By Jamie Salter
The Reserve Bank of Australia (RBA) is lifting interest rates for the second time in weeks, placing more strain on home owners and renters alike.
The big four banks are following suit, with Commonwealth Bank lifting its mortgage rates by 1.4 percent points and NAB by hiking fixed rates by up to 1.10 percentage points.
RateCity research director Sally Tindall said CBA and NAB were not hiking in isolation.
“ANZ, Macquarie and HSBC have all made sizeable fixed rate hikes in the last fortnight and we expect others will follow,” Ms Tindall said.
“The banks are responding to the rising cost of fixed-rate funding, but they’re also factoring in market expectations the cash rate will go beyond the RBA suggested neutral cash rate of 2.50 per cent.”
Casey North CISS executive officer Susan Magee has noticed an increase in people seeking support and said it won’t just be home owners who will be struggling.
“The cost of food, fuel and utility bills has gone up and we’re seeing people who cannot afford to cover rent and there’s no alternative for them,” she said.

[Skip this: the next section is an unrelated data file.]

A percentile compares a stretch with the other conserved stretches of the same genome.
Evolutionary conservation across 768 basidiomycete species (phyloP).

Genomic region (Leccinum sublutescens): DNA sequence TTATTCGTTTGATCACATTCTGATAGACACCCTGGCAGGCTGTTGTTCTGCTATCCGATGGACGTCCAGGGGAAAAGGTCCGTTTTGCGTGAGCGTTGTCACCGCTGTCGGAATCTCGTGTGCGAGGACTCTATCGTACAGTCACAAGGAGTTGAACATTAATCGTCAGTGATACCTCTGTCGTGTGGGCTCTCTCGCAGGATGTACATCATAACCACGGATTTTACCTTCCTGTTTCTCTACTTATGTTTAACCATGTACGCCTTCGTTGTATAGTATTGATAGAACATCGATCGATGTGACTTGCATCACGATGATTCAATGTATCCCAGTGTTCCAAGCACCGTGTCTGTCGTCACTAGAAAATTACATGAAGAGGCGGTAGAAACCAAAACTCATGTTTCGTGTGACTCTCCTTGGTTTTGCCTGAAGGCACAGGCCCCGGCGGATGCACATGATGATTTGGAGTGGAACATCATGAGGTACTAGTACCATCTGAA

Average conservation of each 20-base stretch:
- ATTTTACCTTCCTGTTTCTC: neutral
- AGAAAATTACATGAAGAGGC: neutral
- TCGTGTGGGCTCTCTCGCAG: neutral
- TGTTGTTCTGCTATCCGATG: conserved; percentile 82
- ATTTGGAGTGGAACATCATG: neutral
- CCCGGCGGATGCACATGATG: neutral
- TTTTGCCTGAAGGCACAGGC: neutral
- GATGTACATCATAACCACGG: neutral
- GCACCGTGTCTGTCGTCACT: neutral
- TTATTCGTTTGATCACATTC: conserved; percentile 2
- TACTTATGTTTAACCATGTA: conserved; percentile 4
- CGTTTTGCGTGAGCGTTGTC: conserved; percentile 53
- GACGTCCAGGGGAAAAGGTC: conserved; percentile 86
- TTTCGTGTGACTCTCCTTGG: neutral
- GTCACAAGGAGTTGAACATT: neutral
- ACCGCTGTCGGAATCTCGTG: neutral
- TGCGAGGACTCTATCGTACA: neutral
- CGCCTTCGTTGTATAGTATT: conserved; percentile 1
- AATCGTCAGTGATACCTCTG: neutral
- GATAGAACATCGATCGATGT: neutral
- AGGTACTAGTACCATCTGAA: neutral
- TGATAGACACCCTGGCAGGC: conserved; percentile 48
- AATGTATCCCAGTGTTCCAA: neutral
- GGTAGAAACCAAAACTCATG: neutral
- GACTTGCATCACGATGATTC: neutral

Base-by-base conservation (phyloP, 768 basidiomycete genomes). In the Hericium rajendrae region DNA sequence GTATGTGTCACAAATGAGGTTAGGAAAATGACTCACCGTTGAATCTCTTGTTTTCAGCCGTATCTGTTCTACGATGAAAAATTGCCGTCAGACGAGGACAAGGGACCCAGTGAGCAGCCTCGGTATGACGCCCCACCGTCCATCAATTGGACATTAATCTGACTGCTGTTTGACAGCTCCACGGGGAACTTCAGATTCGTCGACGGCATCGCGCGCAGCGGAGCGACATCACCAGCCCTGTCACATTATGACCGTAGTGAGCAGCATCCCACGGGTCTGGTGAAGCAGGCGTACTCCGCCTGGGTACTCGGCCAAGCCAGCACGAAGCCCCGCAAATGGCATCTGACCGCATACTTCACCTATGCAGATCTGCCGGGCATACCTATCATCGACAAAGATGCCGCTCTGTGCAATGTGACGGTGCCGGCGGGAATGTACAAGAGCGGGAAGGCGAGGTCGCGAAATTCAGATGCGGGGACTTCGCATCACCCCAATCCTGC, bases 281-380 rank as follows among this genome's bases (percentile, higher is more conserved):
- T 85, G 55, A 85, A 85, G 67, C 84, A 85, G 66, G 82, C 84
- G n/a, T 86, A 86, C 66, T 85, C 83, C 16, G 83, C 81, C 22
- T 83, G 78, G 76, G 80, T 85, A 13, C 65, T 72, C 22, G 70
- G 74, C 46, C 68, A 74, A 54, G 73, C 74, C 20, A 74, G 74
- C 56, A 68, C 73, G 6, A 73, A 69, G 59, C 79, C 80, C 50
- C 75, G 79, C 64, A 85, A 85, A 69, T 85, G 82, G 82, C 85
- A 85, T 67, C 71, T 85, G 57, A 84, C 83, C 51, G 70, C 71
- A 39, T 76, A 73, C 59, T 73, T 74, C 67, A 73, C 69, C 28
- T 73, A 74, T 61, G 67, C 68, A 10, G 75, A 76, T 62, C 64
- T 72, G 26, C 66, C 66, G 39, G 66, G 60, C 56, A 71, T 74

“If mortgage rates go up then that’s going to flow on to the tenant.”
Ms Magee said there continues to be insufficient public and social housing in the City of Casey and surrounding suburbs.
“Mortgage interest rates wouldn’t affect those people because they’d be in government or public housing,” she said.
After more than two years of Covid-19, CISS has found people of an older age group continue to struggle to get reemployed.
A single adult who receives JobSeeker support will get a maximum fortnightly payment of $642.70, a single parent is entitled to $691 while partners will earn$585.30.
With the rising cost of rent and energy costs during winter, the payments are not enough for many struggling families.
In March 2022, the Victorian Housing Register received a total of 64,304 applications for social housing.
About 19 per cent of priority applicants can wait up to two years for public housing.